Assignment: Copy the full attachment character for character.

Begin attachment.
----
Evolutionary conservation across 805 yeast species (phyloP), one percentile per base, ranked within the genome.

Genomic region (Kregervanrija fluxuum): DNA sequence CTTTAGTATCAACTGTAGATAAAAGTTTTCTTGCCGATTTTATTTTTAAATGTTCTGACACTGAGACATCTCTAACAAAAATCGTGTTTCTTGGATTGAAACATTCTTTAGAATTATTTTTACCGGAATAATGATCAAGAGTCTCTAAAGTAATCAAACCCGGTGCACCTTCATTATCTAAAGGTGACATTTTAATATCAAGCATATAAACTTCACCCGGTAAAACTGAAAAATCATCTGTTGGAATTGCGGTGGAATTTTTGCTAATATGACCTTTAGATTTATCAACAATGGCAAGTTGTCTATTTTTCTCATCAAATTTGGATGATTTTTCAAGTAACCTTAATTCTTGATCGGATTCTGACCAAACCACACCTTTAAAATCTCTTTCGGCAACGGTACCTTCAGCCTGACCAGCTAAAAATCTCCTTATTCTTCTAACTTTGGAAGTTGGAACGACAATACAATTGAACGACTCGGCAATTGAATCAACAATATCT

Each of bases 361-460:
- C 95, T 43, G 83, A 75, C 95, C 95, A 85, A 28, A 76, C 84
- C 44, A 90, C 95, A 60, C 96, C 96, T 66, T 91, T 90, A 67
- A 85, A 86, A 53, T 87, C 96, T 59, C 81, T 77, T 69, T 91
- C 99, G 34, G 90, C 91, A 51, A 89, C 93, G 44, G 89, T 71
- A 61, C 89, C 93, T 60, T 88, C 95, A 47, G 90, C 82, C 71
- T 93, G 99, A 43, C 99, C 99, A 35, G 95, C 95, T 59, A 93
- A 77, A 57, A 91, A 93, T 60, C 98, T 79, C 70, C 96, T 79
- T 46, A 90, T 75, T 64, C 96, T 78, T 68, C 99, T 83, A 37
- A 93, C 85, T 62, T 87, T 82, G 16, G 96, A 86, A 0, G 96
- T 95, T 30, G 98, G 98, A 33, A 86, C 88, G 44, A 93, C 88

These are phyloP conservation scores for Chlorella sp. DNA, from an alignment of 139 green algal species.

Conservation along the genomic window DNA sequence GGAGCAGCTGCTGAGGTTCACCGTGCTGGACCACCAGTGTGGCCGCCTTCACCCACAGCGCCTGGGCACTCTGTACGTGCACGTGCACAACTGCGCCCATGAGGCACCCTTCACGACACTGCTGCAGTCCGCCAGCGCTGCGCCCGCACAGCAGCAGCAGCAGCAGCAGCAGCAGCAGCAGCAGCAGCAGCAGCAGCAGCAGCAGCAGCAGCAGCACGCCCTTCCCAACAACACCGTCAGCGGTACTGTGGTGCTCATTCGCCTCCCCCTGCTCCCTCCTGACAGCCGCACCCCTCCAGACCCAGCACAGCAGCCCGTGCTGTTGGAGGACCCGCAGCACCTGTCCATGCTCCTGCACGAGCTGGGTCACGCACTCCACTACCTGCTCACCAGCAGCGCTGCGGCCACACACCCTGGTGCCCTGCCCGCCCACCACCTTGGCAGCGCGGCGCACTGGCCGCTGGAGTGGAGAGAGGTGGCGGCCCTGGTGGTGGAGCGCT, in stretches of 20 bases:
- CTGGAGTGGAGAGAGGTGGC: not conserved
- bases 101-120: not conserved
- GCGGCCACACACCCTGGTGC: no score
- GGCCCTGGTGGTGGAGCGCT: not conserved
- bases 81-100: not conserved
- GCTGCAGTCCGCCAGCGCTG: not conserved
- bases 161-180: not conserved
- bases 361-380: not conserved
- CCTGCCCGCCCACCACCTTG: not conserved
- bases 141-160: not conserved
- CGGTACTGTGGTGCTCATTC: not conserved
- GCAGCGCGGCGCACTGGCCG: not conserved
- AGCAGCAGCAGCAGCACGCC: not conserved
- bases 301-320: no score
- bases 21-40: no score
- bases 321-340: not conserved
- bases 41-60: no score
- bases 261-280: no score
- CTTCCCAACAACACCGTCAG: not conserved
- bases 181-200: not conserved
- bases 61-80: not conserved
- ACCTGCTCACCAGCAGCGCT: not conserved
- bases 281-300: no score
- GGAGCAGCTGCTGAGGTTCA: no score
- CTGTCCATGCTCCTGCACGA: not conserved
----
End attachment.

Evolutionary conservation across 805 yeast species (phyloP), one percentile per base, ranked within the genome.

Genomic region (Kregervanrija fluxuum): DNA sequence CTTTAGTATCAACTGTAGATAAAAGTTTTCTTGCCGATTTTATTTTTAAATGTTCTGACACTGAGACATCTCTAACAAAAATCGTGTTTCTTGGATTGAAACATTCTTTAGAATTATTTTTACCGGAATAATGATCAAGAGTCTCTAAAGTAATCAAACCCGGTGCACCTTCATTATCTAAAGGTGACATTTTAATATCAAGCATATAAACTTCACCCGGTAAAACTGAAAAATCATCTGTTGGAATTGCGGTGGAATTTTTGCTAATATGACCTTTAGATTTATCAACAATGGCAAGTTGTCTATTTTTCTCATCAAATTTGGATGATTTTTCAAGTAACCTTAATTCTTGATCGGATTCTGACCAAACCACACCTTTAAAATCTCTTTCGGCAACGGTACCTTCAGCCTGACCAGCTAAAAATCTCCTTATTCTTCTAACTTTGGAAGTTGGAACGACAATACAATTGAACGACTCGGCAATTGAATCAACAATATCT

Each of bases 361-460:
- C 95, T 43, G 83, A 75, C 95, C 95, A 85, A 28, A 76, C 84
- C 44, A 90, C 95, A 60, C 96, C 96, T 66, T 91, T 90, A 67
- A 85, A 86, A 53, T 87, C 96, T 59, C 81, T 77, T 69, T 91
- C 99, G 34, G 90, C 91, A 51, A 89, C 93, G 44, G 89, T 71
- A 61, C 89, C 93, T 60, T 88, C 95, A 47, G 90, C 82, C 71
- T 93, G 99, A 43, C 99, C 99, A 35, G 95, C 95, T 59, A 93
- A 77, A 57, A 91, A 93, T 60, C 98, T 79, C 70, C 96, T 79
- T 46, A 90, T 75, T 64, C 96, T 78, T 68, C 99, T 83, A 37
- A 93, C 85, T 62, T 87, T 82, G 16, G 96, A 86, A 0, G 96
- T 95, T 30, G 98, G 98, A 33, A 86, C 88, G 44, A 93, C 88

These are phyloP conservation scores for Chlorella sp. DNA, from an alignment of 139 green algal species.

Conservation along the genomic window DNA sequence GGAGCAGCTGCTGAGGTTCACCGTGCTGGACCACCAGTGTGGCCGCCTTCACCCACAGCGCCTGGGCACTCTGTACGTGCACGTGCACAACTGCGCCCATGAGGCACCCTTCACGACACTGCTGCAGTCCGCCAGCGCTGCGCCCGCACAGCAGCAGCAGCAGCAGCAGCAGCAGCAGCAGCAGCAGCAGCAGCAGCAGCAGCAGCAGCAGCAGCACGCCCTTCCCAACAACACCGTCAGCGGTACTGTGGTGCTCATTCGCCTCCCCCTGCTCCCTCCTGACAGCCGCACCCCTCCAGACCCAGCACAGCAGCCCGTGCTGTTGGAGGACCCGCAGCACCTGTCCATGCTCCTGCACGAGCTGGGTCACGCACTCCACTACCTGCTCACCAGCAGCGCTGCGGCCACACACCCTGGTGCCCTGCCCGCCCACCACCTTGGCAGCGCGGCGCACTGGCCGCTGGAGTGGAGAGAGGTGGCGGCCCTGGTGGTGGAGCGCT, in stretches of 20 bases:
- CTGGAGTGGAGAGAGGTGGC: not conserved
- bases 101-120: not conserved
- GCGGCCACACACCCTGGTGC: no score
- GGCCCTGGTGGTGGAGCGCT: not conserved
- bases 81-100: not conserved
- GCTGCAGTCCGCCAGCGCTG: not conserved
- bases 161-180: not conserved
- bases 361-380: not conserved
- CCTGCCCGCCCACCACCTTG: not conserved
- bases 141-160: not conserved
- CGGTACTGTGGTGCTCATTC: not conserved
- GCAGCGCGGCGCACTGGCCG: not conserved
- AGCAGCAGCAGCAGCACGCC: not conserved
- bases 301-320: no score
- bases 21-40: no score
- bases 321-340: not conserved
- bases 41-60: no score
- bases 261-280: no score
- CTTCCCAACAACACCGTCAG: not conserved
- bases 181-200: not conserved
- bases 61-80: not conserved
- ACCTGCTCACCAGCAGCGCT: not conserved
- bases 281-300: no score
- GGAGCAGCTGCTGAGGTTCA: no score
- CTGTCCATGCTCCTGCACGA: not conserved